As the end credits rolled, you could see Dave’s gear being set up on stage, and soon it was time for the man himself to come out. The crowd gave a standing ovation as the spot light hit the stage to reveal Dave and he started to get into about a one-hour set. Although he had a few cracks here and there making light of his recent situation with the Trans community, most of Dave’s set was focused on other topics, as he mentioned early on he’d be replacing his Trans jokes with Asian jokes (mostly through stories about his wife). Without repeating or spoiling any jokes, Dave’s set had commentary on racism, sexism, capitalism, marriage, law enforcement, and was able to masterfully open up our minds to these difficult topics while still keeping it lighthearted and funny. With his comedic timing always on point, Dave’s set was hilarious as usual and drew plenty of laughs from the crowd. There did come a moment where football somehow came up, and Dave asked the crowd what Toronto’s team would be named if we were to have one, as if the Argonauts didn’t exist.
While Dave may have miss-stepped with that football line, he did Toronto right with his special surprise guests, bringing out Kardinal Offishall to perform a few songs with Solitair as his hypeman. The Toronto Hip-Hop legend started performing some classics, kicking off his set with “Ol’ Time Killin” and rocking his verse from The Clipse’ “Grindin’ Remix.” Maybe the crowd was too relaxed from sitting down to take in the documentary and stand-up comedy, but barely anyone got turnt up as Kardinal performed his first few songs. Like the master performer that he is though, Kardi recognized and was able address the crowd to get them out of their seats before performing the hype “Clear!”
After performing his verse from Akon’s “Beautiful,” Kardinal got the crowd to sing along to the original version of “The Tide Is High” before turning up for his own interpolation of the song with Rihanna, “Numba 1 (Tide Is High).” He then closed out his set with the obvious hit, the Akon-assisted “Dangerous,” shouting out all the beautiful, diverse women of Toronto and getting everyone to sing along to Akon’s part of the song. (No, Rihanna and Akon were not in the building to perform with Kardi). Dave Chappelle could be seen vibing out behind Kardinal as he performed, and he got back on the mic to tell the crowd how Kardi was the first rapper to open his eyes up to Toronto’s music scene. Dave, Kardinal and Solitair vibed out on stage as the DJ spun some more songs, getting into a Reggae and Dancehall medley, before Dave told a few more jokes and closed out the show.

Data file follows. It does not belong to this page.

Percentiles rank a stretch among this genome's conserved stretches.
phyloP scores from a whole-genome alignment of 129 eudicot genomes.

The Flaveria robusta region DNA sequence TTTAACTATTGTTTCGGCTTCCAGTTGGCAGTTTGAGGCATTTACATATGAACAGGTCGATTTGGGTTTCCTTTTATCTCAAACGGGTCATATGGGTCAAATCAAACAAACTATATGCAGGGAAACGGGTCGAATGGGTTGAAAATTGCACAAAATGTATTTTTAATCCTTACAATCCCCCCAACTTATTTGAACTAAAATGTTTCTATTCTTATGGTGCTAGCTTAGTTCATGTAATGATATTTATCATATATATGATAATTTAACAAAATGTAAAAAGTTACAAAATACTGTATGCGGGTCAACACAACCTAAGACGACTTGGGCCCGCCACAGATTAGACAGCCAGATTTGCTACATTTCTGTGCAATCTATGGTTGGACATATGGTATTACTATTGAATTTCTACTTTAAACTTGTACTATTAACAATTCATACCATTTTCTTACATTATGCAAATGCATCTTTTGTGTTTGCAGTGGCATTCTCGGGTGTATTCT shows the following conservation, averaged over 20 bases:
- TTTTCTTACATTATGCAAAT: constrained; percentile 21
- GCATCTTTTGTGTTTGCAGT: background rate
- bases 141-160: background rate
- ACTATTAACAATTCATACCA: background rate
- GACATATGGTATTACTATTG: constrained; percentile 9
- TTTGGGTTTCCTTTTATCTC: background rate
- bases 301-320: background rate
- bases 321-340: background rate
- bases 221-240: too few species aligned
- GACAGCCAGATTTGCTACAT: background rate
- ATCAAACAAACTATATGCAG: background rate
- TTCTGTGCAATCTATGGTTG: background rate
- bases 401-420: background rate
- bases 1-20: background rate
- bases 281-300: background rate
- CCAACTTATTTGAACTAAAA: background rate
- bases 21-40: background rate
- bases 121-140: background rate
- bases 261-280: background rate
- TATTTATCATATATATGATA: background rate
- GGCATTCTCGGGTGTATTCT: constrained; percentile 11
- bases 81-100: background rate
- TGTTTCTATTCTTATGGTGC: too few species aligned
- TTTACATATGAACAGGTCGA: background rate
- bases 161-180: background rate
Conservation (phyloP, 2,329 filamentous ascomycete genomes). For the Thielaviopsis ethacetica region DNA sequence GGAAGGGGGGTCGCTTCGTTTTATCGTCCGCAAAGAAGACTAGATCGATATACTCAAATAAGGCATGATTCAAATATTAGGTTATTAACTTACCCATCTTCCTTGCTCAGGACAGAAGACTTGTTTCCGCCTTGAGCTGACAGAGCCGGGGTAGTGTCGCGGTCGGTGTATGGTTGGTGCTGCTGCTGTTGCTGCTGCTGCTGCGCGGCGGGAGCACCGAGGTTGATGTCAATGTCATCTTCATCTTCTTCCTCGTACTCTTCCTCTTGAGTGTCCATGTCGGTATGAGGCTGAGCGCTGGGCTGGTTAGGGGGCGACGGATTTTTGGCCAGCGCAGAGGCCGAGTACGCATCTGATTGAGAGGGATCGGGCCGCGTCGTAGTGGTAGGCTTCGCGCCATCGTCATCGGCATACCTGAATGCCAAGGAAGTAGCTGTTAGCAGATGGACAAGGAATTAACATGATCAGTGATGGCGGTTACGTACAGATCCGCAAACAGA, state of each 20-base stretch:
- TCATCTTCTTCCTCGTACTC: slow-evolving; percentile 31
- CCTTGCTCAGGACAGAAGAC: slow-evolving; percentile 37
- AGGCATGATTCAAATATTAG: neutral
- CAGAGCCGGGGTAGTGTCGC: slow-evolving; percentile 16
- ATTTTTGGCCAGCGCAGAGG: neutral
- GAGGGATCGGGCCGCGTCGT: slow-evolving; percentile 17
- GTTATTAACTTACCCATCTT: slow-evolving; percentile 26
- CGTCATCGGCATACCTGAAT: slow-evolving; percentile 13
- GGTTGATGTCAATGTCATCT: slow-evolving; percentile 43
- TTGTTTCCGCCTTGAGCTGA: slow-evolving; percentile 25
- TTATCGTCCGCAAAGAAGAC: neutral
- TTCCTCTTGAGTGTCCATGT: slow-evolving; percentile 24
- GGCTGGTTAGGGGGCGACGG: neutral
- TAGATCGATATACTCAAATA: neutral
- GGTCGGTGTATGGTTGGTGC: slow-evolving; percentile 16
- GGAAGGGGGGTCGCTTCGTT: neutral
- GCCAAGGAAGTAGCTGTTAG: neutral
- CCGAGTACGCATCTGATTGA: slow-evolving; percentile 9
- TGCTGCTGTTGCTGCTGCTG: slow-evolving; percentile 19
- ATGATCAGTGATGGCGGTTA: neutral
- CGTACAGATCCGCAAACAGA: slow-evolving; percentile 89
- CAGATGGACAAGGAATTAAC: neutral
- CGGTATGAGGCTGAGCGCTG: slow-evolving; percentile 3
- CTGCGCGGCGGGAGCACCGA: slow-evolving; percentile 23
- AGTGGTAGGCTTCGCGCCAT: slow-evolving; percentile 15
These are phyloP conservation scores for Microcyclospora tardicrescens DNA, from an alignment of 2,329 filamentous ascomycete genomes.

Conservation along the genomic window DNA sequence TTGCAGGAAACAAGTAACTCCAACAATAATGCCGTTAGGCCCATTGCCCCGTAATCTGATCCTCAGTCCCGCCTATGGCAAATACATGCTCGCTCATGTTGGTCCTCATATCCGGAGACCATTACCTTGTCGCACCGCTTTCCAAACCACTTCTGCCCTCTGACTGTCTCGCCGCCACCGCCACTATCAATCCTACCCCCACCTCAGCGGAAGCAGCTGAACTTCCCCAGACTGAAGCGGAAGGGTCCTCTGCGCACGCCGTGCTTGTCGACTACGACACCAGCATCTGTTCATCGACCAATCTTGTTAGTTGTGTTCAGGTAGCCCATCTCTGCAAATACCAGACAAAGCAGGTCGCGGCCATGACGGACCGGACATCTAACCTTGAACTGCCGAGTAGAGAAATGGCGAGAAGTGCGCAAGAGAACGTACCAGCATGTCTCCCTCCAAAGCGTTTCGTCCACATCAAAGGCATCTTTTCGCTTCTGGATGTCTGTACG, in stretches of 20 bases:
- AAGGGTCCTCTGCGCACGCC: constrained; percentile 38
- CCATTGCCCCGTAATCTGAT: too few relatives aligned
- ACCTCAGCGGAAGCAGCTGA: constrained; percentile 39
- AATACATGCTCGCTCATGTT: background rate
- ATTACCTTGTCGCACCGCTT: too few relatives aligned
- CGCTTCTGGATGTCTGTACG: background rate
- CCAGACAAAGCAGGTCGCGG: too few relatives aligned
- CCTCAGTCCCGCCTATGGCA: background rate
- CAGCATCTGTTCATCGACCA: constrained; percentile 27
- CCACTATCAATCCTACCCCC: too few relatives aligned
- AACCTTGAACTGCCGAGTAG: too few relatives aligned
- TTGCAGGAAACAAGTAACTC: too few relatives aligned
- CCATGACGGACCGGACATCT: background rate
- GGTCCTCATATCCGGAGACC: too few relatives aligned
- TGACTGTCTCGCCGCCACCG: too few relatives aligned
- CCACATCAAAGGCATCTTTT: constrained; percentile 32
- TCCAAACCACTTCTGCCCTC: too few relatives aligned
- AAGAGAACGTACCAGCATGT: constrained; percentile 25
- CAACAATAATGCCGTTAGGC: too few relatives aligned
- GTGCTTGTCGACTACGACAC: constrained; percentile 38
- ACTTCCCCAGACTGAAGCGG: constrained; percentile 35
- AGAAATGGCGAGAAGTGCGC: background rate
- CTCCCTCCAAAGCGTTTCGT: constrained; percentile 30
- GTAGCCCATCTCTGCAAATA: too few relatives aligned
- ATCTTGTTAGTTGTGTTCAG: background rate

Despite all the controversy currently surrounding Dave Chappelle in the media, this was an all-around good time with minimal hiccups. The Toronto fans got to celebrate one of the greats, as the Untitled documentary highlighted Dave’s sense of activism and community building, the stand-up sets were hilarious, and Dave’s appreciation for Hip-Hop music shined as he brought out a Toronto icon in Kardinal Offishall. Much like the Untitled scene where some neighbours in Yellow Springs tried to shut down Dave’s comedy shows, only to be far outweighed by positive affirmations from the community about the good he’s doing, Dave Chappelle may be going through some heat in the media right now, but the support from fans and positive energy being spread at these shows seems to be far outweighing the calls to cancel him.
The song they played as Dave said goodbye to the crowd: